Collectible United States coins are now the most collected item in the world. The collector base for these coins lies on every continent and within every country on the face of the Earth. More and more people join the realm of numismatic collecting every day.
The reason for the increase in popularity is no accident. It's a factual occurrence that was directly caused by the Internet becoming a marketing tool for this kind of trade. More then half the trades taking place every day now are on line.
eBay and other auction sites for coins have sprung up like a garden full of bean sprouts. They don't seem to be going away and the prices realized at these sites has steadily increased over recent times.
Getting into the coin collecting world, whether as a hobby or for investment, there are a few areas of interest that should be focused on.
Below we'll walk through some points to ponder before spending your hard earned money.
First things first, set a budget:
Now that you've decided to collect United States coins, there must be a limit to what we're willing to spend on the ultimate product. This means the finished collection. Setting your sights on a series should take into consideration the highest priced coins involved in completing that set.
In other words if you work in construction, like I do, then you probably shouldn't try to collect United States twenty dollar gold eagles. More available and less expensive issues, are a lot more fun to collect, as we don't have to continuously try to find funding for expensive varieties.
Once we've found a series or type set or year sets we'd like to complete and know we can afford to finish, we can begin to search for examples to fill the holes. If your an outdoors person or you travel a lot, you may have the opportunity to stop in many different coin shops along your travels and some great buys can be found this way.
Most people however will find searching eBay a lot quicker and can buy their first coin an hour after starting or even minutes. If we took United States Indian Head pennies, for example, and ran a search through eBay, over a million results will come back to tease every range of buyer.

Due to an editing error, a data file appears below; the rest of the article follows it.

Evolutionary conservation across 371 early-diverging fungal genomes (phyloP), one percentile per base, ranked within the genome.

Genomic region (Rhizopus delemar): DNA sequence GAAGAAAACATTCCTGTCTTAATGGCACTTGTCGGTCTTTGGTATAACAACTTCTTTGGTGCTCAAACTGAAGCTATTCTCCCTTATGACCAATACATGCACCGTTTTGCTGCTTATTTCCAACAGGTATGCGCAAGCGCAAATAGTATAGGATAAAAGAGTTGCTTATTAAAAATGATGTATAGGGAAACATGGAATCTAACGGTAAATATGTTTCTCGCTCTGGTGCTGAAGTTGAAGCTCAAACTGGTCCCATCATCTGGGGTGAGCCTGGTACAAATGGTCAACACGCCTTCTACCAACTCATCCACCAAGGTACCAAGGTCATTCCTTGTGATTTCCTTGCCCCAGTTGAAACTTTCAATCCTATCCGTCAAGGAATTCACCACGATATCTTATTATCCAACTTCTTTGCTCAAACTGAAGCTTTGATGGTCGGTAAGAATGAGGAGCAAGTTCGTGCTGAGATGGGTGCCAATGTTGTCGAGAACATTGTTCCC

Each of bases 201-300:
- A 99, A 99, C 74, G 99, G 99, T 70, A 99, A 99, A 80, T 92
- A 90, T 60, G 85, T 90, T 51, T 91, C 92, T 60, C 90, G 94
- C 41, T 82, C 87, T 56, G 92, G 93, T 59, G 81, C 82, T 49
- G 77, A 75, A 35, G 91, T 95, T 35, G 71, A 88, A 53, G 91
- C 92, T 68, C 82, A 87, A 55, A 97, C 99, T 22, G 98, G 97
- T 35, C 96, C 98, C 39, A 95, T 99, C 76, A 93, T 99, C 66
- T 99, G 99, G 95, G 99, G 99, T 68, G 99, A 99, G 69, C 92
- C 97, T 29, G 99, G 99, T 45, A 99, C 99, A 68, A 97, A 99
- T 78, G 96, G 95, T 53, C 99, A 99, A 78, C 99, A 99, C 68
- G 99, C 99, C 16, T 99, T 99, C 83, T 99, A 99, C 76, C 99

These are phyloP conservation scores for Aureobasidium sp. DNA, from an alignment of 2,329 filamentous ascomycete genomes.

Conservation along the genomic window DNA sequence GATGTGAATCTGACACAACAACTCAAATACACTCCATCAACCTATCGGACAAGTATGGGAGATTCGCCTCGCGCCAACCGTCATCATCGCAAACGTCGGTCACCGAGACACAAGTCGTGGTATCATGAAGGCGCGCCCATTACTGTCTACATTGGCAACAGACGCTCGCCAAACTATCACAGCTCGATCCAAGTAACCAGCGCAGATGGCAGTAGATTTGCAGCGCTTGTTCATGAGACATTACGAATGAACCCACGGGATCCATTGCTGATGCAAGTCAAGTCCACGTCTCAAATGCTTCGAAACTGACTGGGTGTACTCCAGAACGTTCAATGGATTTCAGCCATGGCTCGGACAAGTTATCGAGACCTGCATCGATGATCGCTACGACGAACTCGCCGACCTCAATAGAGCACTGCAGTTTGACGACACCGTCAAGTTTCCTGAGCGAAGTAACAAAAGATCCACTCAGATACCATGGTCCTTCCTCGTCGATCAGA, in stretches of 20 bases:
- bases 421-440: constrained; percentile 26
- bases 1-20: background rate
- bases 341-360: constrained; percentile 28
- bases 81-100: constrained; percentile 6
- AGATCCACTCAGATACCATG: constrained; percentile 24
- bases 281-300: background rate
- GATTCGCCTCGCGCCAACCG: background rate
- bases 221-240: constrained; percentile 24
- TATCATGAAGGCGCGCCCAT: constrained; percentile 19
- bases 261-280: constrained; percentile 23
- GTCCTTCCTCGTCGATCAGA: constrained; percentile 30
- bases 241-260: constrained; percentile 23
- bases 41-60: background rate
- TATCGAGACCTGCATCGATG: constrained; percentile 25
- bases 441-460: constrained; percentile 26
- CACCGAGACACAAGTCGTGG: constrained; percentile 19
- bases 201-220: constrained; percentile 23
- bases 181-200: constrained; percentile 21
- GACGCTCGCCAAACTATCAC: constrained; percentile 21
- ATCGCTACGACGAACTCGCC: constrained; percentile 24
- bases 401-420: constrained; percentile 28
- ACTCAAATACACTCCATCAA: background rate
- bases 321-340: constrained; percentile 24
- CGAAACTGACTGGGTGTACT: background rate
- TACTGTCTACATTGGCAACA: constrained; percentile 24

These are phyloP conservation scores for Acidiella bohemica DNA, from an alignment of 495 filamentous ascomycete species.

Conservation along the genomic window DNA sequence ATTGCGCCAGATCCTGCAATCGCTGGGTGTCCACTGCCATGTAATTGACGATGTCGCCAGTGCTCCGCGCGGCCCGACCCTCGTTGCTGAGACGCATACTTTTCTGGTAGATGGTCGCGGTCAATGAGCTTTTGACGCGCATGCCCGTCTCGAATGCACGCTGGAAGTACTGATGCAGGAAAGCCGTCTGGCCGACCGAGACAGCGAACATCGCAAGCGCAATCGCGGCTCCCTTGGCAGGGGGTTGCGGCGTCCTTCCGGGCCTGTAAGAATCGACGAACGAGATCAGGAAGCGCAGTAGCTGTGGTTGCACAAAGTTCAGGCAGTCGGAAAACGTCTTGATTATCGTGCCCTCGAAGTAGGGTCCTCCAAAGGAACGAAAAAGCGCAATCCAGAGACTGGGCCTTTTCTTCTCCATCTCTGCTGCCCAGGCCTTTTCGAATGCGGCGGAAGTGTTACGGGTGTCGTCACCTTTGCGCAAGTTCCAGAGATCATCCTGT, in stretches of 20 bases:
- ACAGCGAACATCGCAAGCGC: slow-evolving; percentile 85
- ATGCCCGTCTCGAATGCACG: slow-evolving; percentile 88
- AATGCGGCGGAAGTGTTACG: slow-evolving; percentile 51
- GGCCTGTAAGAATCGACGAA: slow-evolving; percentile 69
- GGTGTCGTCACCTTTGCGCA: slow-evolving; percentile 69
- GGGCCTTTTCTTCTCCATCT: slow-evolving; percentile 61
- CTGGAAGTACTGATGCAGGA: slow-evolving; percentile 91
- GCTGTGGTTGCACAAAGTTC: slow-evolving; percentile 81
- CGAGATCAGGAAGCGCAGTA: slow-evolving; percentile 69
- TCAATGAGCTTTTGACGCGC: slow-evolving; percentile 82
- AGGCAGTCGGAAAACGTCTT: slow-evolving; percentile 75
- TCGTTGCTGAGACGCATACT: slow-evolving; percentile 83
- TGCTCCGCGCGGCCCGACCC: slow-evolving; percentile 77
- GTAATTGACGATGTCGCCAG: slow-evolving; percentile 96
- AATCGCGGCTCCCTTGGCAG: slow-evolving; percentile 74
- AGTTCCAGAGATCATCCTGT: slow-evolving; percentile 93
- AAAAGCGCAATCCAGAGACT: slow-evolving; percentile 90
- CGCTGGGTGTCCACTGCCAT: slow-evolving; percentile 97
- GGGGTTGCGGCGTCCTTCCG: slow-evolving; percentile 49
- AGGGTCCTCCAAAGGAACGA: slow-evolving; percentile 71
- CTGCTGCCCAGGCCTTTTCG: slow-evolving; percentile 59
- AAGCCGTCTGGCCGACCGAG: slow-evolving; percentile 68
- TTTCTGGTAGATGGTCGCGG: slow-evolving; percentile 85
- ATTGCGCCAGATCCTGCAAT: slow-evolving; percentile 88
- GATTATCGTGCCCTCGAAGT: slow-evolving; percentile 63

Choose A Series To Collect:
Every coin collector has a favorite coin within the United States mint's long production runs. Whether it's proof cents from modern times or early American coppers, making a choice and focusing on only that series is a good idea if you'd like to maximize your chances of completion. Loosing focus and trying to get a bunch of everything when the opportunity arrives will only distract from the budget you set for this collection.
The Most Expensive Coin First:
Getting the most expensive variety you have within your chosen set will make the rest easier. In fact, if you work down the list from the most expensive issue to the least expensive your hobby will become more and more fun as acquisitions become a more common occurrence.
The negative of running your list the other way from the cheapest to the most expensive is the expenditures become more and more as time goes on and the value of the set becomes closer to what we paid as time goes on.
Know Your Realm:
Make sure to spend the time on researching the type of coins you've decided to collect. Get a couple of books that specifically deal with your area. Learn all you can before you begin to purchase anything.
The world of coin collecting is priced not only by the value of the example in question, but unfortunately by the knowledge that's exhibited by the buyer and seller to each other. He who knows most, usually fares best.
Match Your Coins:
Make sure that no matter what your grade is, that all coins within the set make this grade. Color matching, is also an important factor. If all of your large cents are red brown and you have one red coin, it doesn't necessarily make the set look better, it can make all the rest look worse.
Finally in the end, make sure you have fun. These items are all a part of a great county's longevity and survival, in some economically troubled times. If you look into any series, what will emerge, is a story around the times the coin was used. Collectible United States coins can tell a story. A story that will take you back into the country's past.
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